We now consider the assignments of error addressed to the charge. The defendant did not testify in his own behalf. He offered evidence to prove the following facts: He is the oldest of three children born of respectable parents. His father has continuously held a responsible executive position. His mother, a schoolteacher before her marriage, has been a good homemaker and housewife. His brother and sister have grown up as good and obedient children. The family has always had a comfortable home in good surroundings. In his childhood, the defendant was unusually active and energetic but was irresponsible and impulsive in his conduct. He had no affection for his parents in spite of their efforts to win his confidence and love. At times he showed deep hostility toward them. His conduct in nursery and grade school was not good. When he applied himself he did well, but he did not choose to apply himself. He took no part in sports because he was a poor loser. He gave up piano lessons because he would not practice. In his early teens he undertook the hobby of constructing model airplanes. He later turned to radio, working alone in the attic of his home, where a place was provided for him. It was thought that he was showing real interest and some aptitude in this field until it was discovered that a television set he represented as having been made by him was in fact stolen.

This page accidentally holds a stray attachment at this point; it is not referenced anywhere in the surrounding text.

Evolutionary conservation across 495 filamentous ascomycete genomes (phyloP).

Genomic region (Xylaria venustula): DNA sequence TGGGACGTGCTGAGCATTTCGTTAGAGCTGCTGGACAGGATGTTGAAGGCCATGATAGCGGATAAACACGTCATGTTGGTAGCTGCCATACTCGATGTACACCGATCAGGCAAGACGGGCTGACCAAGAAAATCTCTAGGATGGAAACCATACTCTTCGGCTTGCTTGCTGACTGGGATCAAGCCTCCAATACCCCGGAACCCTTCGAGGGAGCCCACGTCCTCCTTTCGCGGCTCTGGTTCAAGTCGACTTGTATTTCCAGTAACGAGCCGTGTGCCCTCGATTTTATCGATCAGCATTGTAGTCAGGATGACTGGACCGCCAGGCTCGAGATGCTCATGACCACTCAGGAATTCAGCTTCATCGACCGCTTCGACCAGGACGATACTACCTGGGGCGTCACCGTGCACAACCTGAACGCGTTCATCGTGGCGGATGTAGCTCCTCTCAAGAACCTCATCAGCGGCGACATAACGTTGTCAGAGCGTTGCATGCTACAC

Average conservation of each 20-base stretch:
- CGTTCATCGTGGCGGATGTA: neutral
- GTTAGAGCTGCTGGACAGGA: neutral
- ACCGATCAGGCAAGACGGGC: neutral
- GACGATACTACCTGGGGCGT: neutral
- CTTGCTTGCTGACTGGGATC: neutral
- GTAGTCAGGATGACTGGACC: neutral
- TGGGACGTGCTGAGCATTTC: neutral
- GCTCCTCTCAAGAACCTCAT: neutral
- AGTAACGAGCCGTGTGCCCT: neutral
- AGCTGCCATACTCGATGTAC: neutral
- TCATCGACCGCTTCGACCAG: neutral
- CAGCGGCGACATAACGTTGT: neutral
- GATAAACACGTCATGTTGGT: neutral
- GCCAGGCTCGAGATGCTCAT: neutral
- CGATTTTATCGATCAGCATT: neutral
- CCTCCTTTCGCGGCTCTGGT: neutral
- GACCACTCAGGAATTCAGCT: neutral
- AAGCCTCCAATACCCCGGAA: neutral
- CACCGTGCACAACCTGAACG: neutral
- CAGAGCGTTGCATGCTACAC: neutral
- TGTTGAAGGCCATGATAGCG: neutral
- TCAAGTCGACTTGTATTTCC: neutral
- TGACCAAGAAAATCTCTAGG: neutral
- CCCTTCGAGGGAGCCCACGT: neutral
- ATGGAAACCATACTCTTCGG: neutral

His criminal career began with the theft of a jukebox from a hotel. This precipitated a police investigation which disclosed that he had stolen the materials for the radios he had constructed. He was presented in several town courts and placed on probation. Arrested in connection with the theft of an automobile, he was subjected to a further period of probation. On recommendation of the probation officer, the parents consulted Dr. Philip Quinn, a qualified psychiatrist, who examined and treated the defendant. While under treatment, he was arrested for kidnapping and attempting to rape a young girl. In April, 1952, after two years' confinement at the Concord reformatory, he was released. His family had moved the previous December to a new home some distance from the old one in order to give him a fresh start. The defendant went to work where his father was employed. During this period his father discovered a revolver in his possession. After some difficulty he surrendered it to his parents. The defendant was later admitted to college, having completed high school studies while in the reformatory. In college he did very well for a time but ceased to apply himself. His grades became poor. While at college he made the acquaintance of a young man and they went out together socially. This young man observed him as retiring, overly mature, a boy who did not enjoy sports or mix with the college crowd.